the strange thing you will eventually learn is that there are no absolutes in clay. someone's comment about bisque being stronger seems reasonable and i believe it. BUT. last week a phone call interrupted me while i was pouring glaze into a deep bisqued (to cone 04) vase. i got distracted and the vase was sitting there with a totally wet bottom half (6 inches) when i got back to it a few minutes later. after pouring out the glaze and finishing the exterior, i put it into the kiln. during the subsequent firing, it deformed in that area and the exterior glaze shivered off in a long, narrow section. go figure.
Posted 10 May 2012 - 10:16 AM
And "oldlady" (I don't like calling you that!!!) your comments about there being NO constants is well received. There are so many variables, as I have learned, often the hard way.
But in the end, it's only mud and water, isn't it? You can always try again. Although it never turns out the same, the next time!
Posted 10 May 2012 - 10:34 AM
I fit that description- One thing I should say first if whatever works for you than by all means do that-There is no right or wrong with clay. Some things are easier or harder.
As far a single firing from my point is its a slower glazing process with some risk of loss it lends itself to spraying the outsides. As a production potter I am all about the speed of production-we wax with a sponge (I can cover this later as well as hot dipping paraffin) The glazes are brushed and dipped not sprayed which is a slower process.So on speed and loss I'm bisquing. But if speed and efficiency do not matter by all means single fire this will be true for many hobby potters. Our USA salt history of pottery is all single fired and it works well on liner glazes. I single fire some salt wares myself. But of all the production potters I know in my art world none single fire. A few other considerations are stacking bisque ware for storage -with green pots this is limited. I stack bisque a mile high and stockpile it. Breakage is nil. Green ware is fragile so loss happens.
Hope that helped-I do many unconventional things and I think there are no rules is a good one.
Posted 10 May 2012 - 04:12 PM
q: MarK C, can you tell more about sponge waxing and parafine dipping?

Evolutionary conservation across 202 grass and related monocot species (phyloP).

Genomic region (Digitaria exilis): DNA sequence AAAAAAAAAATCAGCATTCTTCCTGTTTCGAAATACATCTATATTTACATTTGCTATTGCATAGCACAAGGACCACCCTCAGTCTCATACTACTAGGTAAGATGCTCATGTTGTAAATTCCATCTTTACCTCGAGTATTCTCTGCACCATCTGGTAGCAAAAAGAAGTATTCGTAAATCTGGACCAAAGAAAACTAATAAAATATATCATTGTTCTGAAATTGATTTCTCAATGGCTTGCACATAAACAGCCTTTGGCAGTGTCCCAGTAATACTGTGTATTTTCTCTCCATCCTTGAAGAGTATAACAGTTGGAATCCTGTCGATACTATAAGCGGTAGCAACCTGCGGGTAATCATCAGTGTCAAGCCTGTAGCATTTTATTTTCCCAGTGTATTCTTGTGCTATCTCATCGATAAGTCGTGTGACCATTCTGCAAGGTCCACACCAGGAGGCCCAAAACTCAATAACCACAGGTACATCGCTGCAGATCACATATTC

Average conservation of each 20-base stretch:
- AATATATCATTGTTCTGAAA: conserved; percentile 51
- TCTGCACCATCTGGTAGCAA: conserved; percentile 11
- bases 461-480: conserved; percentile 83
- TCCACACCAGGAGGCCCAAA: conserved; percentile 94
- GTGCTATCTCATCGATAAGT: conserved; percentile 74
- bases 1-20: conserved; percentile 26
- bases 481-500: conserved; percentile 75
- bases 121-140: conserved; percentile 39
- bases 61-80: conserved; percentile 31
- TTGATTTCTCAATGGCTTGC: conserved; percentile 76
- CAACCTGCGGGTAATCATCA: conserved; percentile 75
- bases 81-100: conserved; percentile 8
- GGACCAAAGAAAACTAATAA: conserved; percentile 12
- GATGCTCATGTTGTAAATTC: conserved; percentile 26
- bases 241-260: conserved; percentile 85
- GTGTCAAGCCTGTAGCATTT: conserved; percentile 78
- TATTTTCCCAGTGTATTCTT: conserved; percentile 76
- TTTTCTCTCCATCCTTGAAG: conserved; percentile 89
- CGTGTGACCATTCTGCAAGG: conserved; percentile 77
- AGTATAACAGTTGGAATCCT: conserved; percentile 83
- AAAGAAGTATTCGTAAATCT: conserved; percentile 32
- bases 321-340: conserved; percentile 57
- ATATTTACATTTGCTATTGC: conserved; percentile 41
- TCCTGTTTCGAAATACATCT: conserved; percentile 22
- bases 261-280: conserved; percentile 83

Is this pure parafine? mixed with wax? I have seen parafine dipping on youtube and it seems so easy
which pots do you dip and which get sponged?
Posted 10 May 2012 - 04:20 PM
I just made a whole whack of pendants -- I can see how they are perfectly suited to single firing -- they are flat, and can be brushed easily and quickly. I'm also going to single fire a whole kiln load of small pinch pots - the kind I sell as salt cellars. I'll glaze them at the leather hard stage. We'll see what happens. I'll have the usual trepidation opening the kiln!
Posted 10 May 2012 - 06:32 PM
With simple glaze work I feel that I could be a raw ware production potter but It would effect shapes and workflow. I belive I would save time equal to the bisque. I think you can raw glaze most things if you get the timings and techniqe right but that takes time to learn. Another problem is the need to dry the pieces evenly, before dipping and after as glazes tend to flake if they dry to fast in the stage when the pot changes color; this will take some extra managing if you don't make some special drying space - not to dry, not to cold. But it seems like you have a super glaze there.
Another feature is that I can rawglaze my work at home, bisque it (!) and trasport it, glazed, trouble free. (I use a lot of different kiln over the country.)
Posted 11 May 2012 - 08:12 AM
I have done single fire twice now. Seems to work great. Got the idea at one of Steven Hill's workshops.
Only problem so far... pieces break while glazing .... need extra care due to fragile nature of the dried raw clay.
As far as the firing itself - There is a low candling at first then ramp it up. I think there is a ramp setting on Hills web site. I modified it for my glaze. If you would like my temps and time let me know
Posted 11 May 2012 - 12:08 PM
In my opinion, the major risk with not bisque-firing is having moisture trapped in a glazed greenware piece and having it blow up in the kiln. That can ruin an entire load, and also be really hard on the kiln. However, if you're careful to vent any enclosed sections of your pieces and thoroughly dry your work, that shouldn't be an issue.
Posted 11 May 2012 - 12:55 PM
I pour the insides of the pots and spray the outsides. I find the time (and energy - both electrical and personal) saved through eliminating bisque firing is well worth the extra care necessary in handling the pots. And I agree with StefanAnderson - if you're into heavy production, you might not want to risk the possible breakage. I am converted, just working carefully so I don't run into problems.